There’s nothing more frustrating than surfing the web and having ads pop up in the middle of your viewing.
Annoying ads are one thing, and honestly, we get it, ads pay the bills and keep us from having to pay for access to websites.
But what happens when those ads are actually loaded with malware? Recently there have been complaints about more of these hard to close, misleading, and malicious ads popping up on big and small websites. It’s called Malvertising and it’s nothing new, but it is rapidly growing.
You’ve been hijacked!
The malware ads typically redirect your browser to a spam site or app store to try to force you to download some kind of software.
It’s exciting to see every major media outlet covering this same important story on their mobile websites. pic.twitter.com/keXPRSLgpv
— Anil Dash is definitely not your Uber driver. (@anildash) January 7, 2018
Get me out!
Even when you try to click the X or the close link, the ad still directs your computer to an unwanted site. Trying to get out of it is challenging and typically you have to get out of everything, including the site or story you were looking for in the first place.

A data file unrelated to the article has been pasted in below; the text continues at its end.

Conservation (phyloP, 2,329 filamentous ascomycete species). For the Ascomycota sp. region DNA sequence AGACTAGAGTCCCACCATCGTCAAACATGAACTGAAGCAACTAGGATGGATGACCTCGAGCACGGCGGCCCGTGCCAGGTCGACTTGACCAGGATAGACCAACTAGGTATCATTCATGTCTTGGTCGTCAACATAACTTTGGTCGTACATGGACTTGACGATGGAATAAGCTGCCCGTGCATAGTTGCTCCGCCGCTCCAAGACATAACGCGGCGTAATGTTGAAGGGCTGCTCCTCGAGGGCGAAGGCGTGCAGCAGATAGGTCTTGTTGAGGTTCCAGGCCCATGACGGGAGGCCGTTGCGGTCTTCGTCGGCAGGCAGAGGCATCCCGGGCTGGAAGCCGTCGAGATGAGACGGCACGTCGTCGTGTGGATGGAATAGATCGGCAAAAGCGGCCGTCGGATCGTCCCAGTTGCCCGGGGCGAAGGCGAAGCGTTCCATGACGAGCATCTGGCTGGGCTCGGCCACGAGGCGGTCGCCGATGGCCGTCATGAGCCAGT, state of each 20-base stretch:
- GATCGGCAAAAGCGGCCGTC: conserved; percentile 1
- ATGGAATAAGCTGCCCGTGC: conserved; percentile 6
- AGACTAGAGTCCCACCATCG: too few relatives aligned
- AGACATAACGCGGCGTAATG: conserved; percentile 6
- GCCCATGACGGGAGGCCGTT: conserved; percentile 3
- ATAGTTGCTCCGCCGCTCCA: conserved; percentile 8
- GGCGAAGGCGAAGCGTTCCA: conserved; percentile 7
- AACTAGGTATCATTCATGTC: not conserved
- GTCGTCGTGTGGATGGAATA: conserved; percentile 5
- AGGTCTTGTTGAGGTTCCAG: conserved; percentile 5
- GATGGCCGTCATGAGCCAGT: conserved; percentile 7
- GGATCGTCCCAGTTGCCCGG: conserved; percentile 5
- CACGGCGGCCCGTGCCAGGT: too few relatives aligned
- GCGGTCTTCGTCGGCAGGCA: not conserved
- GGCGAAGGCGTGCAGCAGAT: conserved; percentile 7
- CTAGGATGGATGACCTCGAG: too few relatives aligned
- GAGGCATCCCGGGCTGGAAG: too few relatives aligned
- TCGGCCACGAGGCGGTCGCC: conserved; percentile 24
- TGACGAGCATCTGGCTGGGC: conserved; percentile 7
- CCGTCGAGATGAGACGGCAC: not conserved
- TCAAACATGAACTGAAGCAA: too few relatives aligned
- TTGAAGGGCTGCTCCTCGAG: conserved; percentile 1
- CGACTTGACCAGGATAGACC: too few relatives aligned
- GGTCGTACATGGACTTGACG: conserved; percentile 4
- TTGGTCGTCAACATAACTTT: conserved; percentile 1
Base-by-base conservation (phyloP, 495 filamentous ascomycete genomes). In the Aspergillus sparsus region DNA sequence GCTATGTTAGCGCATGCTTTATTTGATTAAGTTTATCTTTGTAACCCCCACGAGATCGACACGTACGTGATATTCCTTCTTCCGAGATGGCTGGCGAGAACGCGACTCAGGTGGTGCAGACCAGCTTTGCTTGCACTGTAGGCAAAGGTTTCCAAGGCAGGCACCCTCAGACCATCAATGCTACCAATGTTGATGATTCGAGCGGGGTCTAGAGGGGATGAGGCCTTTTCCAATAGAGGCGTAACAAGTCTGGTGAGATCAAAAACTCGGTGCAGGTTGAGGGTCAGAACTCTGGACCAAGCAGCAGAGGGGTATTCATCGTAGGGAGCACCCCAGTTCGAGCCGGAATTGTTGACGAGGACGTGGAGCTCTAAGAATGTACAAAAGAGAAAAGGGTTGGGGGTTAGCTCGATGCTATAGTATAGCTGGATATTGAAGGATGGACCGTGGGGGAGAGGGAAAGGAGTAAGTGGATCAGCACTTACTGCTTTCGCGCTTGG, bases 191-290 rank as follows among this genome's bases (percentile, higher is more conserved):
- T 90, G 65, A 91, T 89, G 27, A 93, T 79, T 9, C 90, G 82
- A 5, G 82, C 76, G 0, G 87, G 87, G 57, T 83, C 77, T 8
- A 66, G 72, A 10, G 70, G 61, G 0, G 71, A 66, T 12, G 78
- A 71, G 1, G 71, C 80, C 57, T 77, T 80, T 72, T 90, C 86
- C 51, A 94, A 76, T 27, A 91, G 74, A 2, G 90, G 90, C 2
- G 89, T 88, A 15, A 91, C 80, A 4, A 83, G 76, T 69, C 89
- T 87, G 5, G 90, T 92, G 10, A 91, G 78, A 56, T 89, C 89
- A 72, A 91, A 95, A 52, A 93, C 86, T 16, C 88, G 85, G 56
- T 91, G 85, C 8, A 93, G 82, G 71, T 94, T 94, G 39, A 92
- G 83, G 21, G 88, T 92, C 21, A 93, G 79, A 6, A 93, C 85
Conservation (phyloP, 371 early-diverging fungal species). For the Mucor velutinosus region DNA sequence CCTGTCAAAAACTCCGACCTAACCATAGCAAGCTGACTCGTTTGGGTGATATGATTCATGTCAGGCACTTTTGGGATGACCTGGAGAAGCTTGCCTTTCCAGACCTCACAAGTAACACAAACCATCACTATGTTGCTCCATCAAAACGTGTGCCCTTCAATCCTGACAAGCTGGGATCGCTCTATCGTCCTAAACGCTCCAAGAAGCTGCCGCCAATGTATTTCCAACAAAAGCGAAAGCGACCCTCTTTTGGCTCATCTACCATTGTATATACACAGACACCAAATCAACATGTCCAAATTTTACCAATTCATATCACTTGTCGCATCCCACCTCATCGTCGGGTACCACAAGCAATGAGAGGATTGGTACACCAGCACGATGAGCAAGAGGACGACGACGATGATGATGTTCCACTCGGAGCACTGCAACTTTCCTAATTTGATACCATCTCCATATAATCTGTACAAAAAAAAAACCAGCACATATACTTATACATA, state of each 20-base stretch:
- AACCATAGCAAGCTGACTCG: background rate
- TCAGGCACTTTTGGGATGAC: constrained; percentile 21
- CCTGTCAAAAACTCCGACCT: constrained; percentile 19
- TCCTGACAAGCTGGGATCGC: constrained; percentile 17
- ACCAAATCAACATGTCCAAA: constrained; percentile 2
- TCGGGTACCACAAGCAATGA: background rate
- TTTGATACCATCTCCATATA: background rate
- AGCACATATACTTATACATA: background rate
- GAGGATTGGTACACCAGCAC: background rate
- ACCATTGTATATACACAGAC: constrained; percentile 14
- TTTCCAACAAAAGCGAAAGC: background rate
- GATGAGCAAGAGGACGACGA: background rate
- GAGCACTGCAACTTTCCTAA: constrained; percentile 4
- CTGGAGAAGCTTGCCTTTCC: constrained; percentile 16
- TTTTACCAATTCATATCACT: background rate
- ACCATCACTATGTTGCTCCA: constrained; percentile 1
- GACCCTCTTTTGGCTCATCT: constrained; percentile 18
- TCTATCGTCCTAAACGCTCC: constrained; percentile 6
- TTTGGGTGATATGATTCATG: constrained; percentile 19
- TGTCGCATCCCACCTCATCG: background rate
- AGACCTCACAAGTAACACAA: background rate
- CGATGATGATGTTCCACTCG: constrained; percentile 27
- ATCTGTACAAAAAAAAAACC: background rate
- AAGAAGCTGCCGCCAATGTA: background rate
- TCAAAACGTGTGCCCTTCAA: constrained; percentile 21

The problem is now even legitimate online publishers like The New York Times and Wall Street Journal are seeing an increasing number of malware ads pop up on their sites. We can’t really blame the publishers on this one.
Online advertising is quite different than print or broadcast advertising. In those cases, ads are submitted directly by advertisers and reviewed and approved by publishers. But online ads have a much more complex system. Advertisers bid on the number of impressions and target specific users through custom codes. So it would be nearly impossible for a publisher to review every version of every ad.
What can you do?
Your best action is no action, meaning don’t click the ads! Publishers are fighting back by forcing adtech companies to root out the malicious ads and they are increasingly using browsers to try to weed them out.